How My Son Learned The Value of Mommy's Repeat Instructions.

I was reminding my 7 year old to put back dirty clothes in the laundry basket, when he snapped in a frustrated voice – “Why do you always keep repeating instructions, mommy? I got it already!” And then he added, mimicking my voice, “Don’t forget to drink enough water, talk to your teacher if you have doubts, don’t be late to school…yada..yada..yada.. I’m so tired of hearing this every day.”

Well. It was one of those parenting moments – when your mental image of yourself as a trailblazing mom giving her children ample space and wise guidance, gently nudging them towards their responsibilities is flipped in an instant to a grim nag, frustrating her son.

As I sat sipping my tea thoughtfully after the kids left to school, I thought back to a time when I had almost snapped similarly at another person for rattling instructions at me ad nauseum. It was a few years ago – a time before kids and parent duties. My husband and I were on vacation in Portland, Oregon state. As a young couple raring to explore exciting experiences, we signed up for our first white water rafting trip on Level 4 – never mind that we neither of us knew how to swim. We defiantly boarded the bus that took us high up the mountains for the launch point at Level 3 (rapid flow waters), merging ahead with Level 4 (rapid flow on very snake-like curly paths leading to a waterfall).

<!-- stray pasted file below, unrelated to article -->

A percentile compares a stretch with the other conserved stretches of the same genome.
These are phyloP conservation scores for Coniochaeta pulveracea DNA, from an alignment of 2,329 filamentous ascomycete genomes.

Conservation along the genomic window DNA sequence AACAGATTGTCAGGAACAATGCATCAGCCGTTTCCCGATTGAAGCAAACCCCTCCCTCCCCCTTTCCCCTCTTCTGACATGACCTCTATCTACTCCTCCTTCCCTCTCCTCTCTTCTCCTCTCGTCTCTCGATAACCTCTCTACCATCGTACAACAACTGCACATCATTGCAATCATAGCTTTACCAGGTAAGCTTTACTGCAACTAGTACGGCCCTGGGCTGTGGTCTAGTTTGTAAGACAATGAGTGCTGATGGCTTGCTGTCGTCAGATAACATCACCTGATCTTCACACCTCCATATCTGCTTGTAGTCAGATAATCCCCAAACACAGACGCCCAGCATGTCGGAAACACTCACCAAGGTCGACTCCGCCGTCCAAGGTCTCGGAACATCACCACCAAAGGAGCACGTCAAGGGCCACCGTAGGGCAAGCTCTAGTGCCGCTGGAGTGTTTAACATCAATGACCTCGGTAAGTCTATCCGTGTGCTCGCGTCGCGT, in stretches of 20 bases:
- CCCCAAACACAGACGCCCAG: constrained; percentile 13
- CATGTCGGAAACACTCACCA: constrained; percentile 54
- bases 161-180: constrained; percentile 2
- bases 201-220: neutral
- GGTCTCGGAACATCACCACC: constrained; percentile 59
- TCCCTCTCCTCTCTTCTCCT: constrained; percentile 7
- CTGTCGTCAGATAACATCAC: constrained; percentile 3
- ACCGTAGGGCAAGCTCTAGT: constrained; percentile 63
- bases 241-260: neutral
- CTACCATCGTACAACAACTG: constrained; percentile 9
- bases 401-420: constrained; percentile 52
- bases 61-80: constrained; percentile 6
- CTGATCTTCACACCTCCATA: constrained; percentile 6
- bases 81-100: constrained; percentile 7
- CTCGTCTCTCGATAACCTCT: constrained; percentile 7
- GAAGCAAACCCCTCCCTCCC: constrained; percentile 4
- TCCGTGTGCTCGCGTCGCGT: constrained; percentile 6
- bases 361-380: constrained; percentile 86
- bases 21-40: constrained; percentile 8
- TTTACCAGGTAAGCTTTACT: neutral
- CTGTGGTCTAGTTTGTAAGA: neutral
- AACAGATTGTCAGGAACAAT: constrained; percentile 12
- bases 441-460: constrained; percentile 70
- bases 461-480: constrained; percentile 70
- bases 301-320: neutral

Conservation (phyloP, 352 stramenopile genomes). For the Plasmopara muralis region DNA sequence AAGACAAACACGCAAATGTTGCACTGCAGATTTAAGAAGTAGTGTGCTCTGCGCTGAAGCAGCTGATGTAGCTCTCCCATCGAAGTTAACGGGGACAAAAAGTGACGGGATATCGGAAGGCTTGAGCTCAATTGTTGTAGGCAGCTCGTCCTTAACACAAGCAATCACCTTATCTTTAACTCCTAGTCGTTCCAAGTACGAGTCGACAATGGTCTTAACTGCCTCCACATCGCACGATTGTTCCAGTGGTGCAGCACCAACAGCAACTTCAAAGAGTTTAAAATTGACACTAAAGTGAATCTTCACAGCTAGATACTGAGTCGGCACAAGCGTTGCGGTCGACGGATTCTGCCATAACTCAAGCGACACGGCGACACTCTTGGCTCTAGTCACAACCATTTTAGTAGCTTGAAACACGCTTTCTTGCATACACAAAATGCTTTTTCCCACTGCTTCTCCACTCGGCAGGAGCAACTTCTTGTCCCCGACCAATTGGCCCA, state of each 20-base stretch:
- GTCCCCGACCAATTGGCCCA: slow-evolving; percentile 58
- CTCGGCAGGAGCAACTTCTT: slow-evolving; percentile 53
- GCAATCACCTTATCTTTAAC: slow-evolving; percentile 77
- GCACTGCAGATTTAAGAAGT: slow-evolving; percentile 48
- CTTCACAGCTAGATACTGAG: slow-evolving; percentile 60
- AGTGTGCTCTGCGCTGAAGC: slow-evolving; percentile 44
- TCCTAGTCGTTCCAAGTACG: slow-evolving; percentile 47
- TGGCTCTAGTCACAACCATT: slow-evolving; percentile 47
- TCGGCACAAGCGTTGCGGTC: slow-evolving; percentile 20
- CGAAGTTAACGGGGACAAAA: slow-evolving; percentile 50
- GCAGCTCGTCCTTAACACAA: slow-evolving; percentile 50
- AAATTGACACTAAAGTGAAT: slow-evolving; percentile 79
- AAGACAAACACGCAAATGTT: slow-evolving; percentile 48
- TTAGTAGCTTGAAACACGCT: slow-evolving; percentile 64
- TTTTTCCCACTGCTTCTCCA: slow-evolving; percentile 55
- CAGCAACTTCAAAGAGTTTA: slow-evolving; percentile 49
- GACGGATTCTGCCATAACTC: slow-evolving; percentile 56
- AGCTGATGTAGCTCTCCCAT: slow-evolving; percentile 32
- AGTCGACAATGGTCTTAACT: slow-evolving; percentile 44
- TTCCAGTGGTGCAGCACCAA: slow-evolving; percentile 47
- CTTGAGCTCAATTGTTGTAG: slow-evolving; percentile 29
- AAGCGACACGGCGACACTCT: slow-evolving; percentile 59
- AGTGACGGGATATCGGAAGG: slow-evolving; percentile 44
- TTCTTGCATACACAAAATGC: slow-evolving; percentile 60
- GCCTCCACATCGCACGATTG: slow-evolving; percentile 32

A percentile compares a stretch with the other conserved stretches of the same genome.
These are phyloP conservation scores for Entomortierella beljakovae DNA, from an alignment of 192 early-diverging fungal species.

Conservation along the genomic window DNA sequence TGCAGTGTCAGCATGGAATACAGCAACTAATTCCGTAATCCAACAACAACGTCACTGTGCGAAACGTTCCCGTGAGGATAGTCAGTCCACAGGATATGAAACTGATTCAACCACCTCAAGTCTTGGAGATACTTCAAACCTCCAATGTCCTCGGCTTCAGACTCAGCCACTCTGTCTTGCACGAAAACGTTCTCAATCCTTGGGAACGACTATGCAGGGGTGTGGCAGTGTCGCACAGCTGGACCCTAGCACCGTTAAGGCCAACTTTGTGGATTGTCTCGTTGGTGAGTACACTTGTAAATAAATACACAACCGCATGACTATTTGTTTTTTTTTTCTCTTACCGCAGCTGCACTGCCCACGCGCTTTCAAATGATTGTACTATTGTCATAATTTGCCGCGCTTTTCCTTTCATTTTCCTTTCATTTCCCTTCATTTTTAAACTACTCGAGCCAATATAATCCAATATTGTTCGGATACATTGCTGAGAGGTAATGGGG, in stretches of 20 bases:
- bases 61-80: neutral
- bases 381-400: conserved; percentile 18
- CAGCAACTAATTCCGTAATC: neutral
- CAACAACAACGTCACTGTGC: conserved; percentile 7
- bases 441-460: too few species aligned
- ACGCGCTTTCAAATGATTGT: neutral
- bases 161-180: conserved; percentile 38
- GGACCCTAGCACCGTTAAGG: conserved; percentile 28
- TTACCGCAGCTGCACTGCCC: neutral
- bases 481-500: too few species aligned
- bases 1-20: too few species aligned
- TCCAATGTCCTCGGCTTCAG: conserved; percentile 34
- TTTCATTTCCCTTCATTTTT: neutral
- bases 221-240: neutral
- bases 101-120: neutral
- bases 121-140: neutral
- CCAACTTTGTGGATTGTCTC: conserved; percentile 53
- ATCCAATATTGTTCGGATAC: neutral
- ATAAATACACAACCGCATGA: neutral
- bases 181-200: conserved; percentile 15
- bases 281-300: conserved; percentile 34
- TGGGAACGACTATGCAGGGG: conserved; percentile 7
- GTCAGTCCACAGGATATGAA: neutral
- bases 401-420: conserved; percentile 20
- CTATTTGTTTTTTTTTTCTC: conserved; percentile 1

At first, I paid close attention to the guide standing in the aisle, as she undertook our education on this popular sport.

“If you fall out of the boat,” she said, “it is very important that you pull your feet up so that you don’t get a foot caught under the rocks below.” She stressed again, “Think toes to nose,” and gave us a precarious demonstration, bracing herself and hoisting one foot toward her nose, “then look for the boat and reach for the oar or the rope.”

From then on, our guide kept repeating these instructions, like a mantra, till all I could hear was “toes to nose” ringing in my head, as we bundled out towards the river. We had been on the road since 4 AM and were in a mesmeric sleepy state, lulled by the rocking of the bus.

“Toes to the nose,” I heard again. And then, “look for the boat.”

By the time we arrived at the river’s edge, I had heard the two phrases so many times I felt sli